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Video analytics applications in retail - beyond security
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Video analytics applications in retail - beyond security

The retail vertical is leading the way in reaping the benefits of video analytics beyond the security function

Video analytics isn’t just for security. In general, the ability to leverage data from video provides a new wealth of information and “intelligence” about all aspects of the business. The retail vertical is leading the way in reaping the benefits of video analytics beyond the security function.  

There are two reasons retailers have taken advantage of video analytics far more than other vertical markets. First, retailers generally face more theft than any other vertical market, says Brian Lane, director of marketing, 3VR. Analytics can help catch suspects by alerting in real-time. After the fact, analytics used for search purposes are far more effective to identify a theft than rewinding and fast-forwarding through video. Secondly, analytics can be used in retail to track customers, understand their age and gender, manage queue lines, know how long people dwell at an end cap, provide heat maps, etc.

In short, retail has the greatest potential for analytics because it can be used both for security and for marketing and operations, says Lane.

3VR’s Customer Insights business is used by retailers, banks, food service, hospitality and other markets to track customers and understand buying habits. Through an interactive dashboard, retailers and others can harness 3VR analytics to provide business intelligence they can use to help increase sales or improve operations.

Most of 3VR’s loss prevention and security products use some form of video analytics for forensic search capabilities, even if they only use a motion analytic. Using analytics for search greatly reduces the amount of time needed to find a suspect.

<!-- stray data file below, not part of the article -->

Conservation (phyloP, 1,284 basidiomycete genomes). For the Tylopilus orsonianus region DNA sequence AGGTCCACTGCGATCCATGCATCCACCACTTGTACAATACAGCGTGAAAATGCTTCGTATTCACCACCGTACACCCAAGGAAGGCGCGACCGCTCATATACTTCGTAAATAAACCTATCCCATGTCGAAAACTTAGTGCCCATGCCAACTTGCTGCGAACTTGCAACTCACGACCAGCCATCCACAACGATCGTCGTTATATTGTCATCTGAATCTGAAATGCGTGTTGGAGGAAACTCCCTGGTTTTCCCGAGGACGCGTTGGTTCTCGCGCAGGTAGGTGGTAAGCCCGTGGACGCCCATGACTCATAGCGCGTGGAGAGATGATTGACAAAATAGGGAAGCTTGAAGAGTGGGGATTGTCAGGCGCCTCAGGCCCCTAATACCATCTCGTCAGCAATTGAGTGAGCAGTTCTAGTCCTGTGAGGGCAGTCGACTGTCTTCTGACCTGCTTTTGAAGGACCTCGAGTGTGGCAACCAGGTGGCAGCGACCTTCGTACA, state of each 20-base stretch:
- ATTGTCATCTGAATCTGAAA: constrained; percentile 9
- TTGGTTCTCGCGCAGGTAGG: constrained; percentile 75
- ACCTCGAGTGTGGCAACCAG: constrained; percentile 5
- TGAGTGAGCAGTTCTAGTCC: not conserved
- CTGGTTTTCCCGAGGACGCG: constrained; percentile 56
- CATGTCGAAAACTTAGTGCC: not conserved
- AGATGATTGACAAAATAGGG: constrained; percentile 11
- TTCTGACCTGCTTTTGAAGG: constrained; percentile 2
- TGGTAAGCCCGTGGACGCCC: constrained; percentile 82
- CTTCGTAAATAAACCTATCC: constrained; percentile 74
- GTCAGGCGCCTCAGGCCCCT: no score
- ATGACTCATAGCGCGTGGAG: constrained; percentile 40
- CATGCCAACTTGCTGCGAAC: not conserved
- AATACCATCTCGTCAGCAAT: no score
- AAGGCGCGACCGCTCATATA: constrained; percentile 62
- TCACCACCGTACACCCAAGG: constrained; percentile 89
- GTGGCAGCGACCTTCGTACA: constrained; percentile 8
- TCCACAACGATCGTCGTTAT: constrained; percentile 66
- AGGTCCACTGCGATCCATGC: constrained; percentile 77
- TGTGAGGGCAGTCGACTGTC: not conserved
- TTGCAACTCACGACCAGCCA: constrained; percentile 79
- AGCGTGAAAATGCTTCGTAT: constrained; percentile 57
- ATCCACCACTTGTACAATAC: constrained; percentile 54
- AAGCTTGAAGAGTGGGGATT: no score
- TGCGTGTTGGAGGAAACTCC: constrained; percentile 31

Video analytics for POS & in-store operations management

The latest security analytic at 3VR is aimed at any market where there is a point of sale or teller transaction. 3VR’s Customer Not Present analytic is integrated with the customer’s POS or teller system and requires a camera placed above the POS/teller. Each time a transaction takes place, 3VR’s VisionPoint VMS creates an event card with information about the transaction, such as items purchased, dollar amount, time/date, transaction number, account number, and other customizable data. The event card, when clicked-on, plays video of the event. If a transaction takes place without a customer present, the analytic will create a special event card marked as “Customer Not Present.” A manager can then search for all transactions in which a customer was not present to see if money is being stolen from the till, there are false returns, or other forms of employee theft.

Analytics can be used in retail to track customers, understand their age and gender, manage queue lines and provide heat maps

For the Customer Insights business, 3VR’s VisionPoint Queue Management software has added new features to detect average wait time, customer flow rate, and average queue size. There is also a customisable real-time dashboard that can notify store managers how many cashiers are needed now and how many cashiers will be needed in 30 minutes (or other customer time limit).